al., to relieve themselves of all liability arising from
their previous joint and several undertakings with
Falcon, including those related to the loan with
PDCP. Thus, an Undertaking was executed by the
concerned parties with Escaño, Silos and Matti
identified in the document as “sureties,” on one
hand, and Ortigas, Inductivo and the Scholeys as
“obligors,” on the other. However, Falcon
subsequently defaulted in its payments. After PDCP
foreclosed on the chattel mortgage, there remained a
subsisting deficiency of P5,000,000, which Falcon
did not satisfy despite demand. In order to recover
the indebtedness, PDCP filed a complaint for sum
of money against Falcon, Ortigas, Escaño, Silos,
Silverio and Inductivo. Ortigas filed together with
ESCANO and SILOS vs. ORTIGAS, Jr., GR. his answer a cross-claim against his co-defendants
No. 151953, June 29, 2007 Falcon, Escaño and Silos, and also manifested his
intent to file a third-party complaint against the
FACTS: Private Development Corporation of the Scholeys and Matti. The cross-claim lodged against
Philippines (PDCP) entered into a loan agreement Escaño and Silos was predicated on the 1982
with Falcon Minerals, Inc. whereby PDCP agreed to Undertaking, wherein they agreed to assume the
make available and lend to Falcon a sum certain. liabilities of Ortigas with respect to the PDCP loan.
Respondent Rafael Ortigas, Jr., et al., stockholder Escaño, Ortigas and Silos each sought to seek a
officers of Falcon, executed an Assumption of settlement with PDCP. The first to come to terms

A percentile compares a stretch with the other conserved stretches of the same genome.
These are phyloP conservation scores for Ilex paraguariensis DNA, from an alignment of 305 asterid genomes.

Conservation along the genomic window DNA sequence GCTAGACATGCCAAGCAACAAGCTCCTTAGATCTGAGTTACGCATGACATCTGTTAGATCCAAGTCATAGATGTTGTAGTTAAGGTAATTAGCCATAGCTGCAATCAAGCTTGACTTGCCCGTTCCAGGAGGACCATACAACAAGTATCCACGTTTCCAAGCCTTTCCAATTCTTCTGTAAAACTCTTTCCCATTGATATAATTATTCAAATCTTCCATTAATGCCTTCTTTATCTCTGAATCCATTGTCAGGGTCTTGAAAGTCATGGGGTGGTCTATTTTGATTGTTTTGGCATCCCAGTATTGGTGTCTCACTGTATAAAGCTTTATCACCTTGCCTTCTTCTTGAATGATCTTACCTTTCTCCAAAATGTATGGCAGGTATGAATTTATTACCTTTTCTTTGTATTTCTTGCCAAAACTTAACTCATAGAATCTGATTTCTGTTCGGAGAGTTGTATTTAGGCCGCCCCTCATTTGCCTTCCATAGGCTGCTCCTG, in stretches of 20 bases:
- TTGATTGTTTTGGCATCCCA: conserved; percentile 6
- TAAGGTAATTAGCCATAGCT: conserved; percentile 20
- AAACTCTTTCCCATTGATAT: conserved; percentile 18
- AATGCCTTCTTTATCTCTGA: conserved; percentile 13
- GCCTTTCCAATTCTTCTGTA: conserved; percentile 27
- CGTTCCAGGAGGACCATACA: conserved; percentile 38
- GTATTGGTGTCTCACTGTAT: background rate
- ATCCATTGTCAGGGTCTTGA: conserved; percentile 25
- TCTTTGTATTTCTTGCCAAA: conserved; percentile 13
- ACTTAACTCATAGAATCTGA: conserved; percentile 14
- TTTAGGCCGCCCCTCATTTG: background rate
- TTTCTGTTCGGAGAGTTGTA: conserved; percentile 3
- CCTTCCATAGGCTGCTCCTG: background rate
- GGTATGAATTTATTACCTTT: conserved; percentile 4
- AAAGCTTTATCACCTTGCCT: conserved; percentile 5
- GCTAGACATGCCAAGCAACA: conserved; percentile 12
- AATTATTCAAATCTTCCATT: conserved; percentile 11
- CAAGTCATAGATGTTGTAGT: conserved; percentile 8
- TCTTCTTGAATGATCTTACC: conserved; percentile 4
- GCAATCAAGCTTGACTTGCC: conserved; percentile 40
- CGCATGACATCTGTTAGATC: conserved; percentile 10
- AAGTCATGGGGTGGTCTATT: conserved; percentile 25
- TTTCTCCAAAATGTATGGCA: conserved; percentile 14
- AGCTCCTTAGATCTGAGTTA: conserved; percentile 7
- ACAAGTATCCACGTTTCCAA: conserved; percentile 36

Solidary Liability whereby they agreed to assume in with PDCP was Escaño, who entered into a
their individual capacity, solidary liability with compromise agreement. In exchange, PDCP waived
Falcon for the due and punctual payment of the loan or assigned in favor of Escaño 1/3 of its entire claim
contracted by Falcon with PDCP. Two separate in the complaint against all of the other defendants
guaranties were executed to guarantee the payment in the case. Then Ortigas entered into his own
compromise agreement with PDCP, allegedly to that effect. Hence, such obligation established in
without the knowledge of Escaño, Matti and Silos. the Undertaking is presumed only to be joint.
Thereby, Ortigas agreed to pay PDCP P1.3M as full Ortigas, as the party alleging that the obligation is in
satisfaction of the PDCP’s claim against Ortigas. fact solidary, bears the burden to overcome the
Silos and PDCP entered into a Partial Compromise presumption of jointness of obligations. He has
Agreement whereby he agreed to pay P500k in failed to discharge such burden. The term “surety”
exchange for PDCP’s waiver of its claims against has a specific meaning under our Civil Code. As
him. In the meantime, after having settled with provided in Article 2047 in a surety agreement the
PDCP, Ortigas pursued his claims against Escaño, surety undertakes to be bound solidarily with the
Silos and Matti, on the basis of the 1982 principal debtor. Thus, a surety agreement is an
Undertaking. He initiated a third-party complaint ancillary contract as it presupposes the existence of
against Matti and Silos, while he maintained his a principal contract. It appears that Ortigas’
cross-claim against Escaño. RTC issued the argument rests solely on the solidary nature of the
Summary Judgment, ordering Escaño, Silos and obligation of the surety under Article2047. In
Matti to pay Ortigas, jointly and severally, the tandem with the nomenclature “sureties” accorded
amount of P1.3M, as well as P20K in attorney’s to petitioners and Matti in the Undertaking,
fees. The trial court ratiocinated that none of the however, this argument can only be viable if the
third-party defendants disputed the 1982 obligations established in the Undertaking do
Undertaking. partake of the nature of a suretyship as defined
under Article 2047 in the first place. That clearly is
ISSUE: Whether or not petitioners are solidarily not the case here, notwithstanding the use of the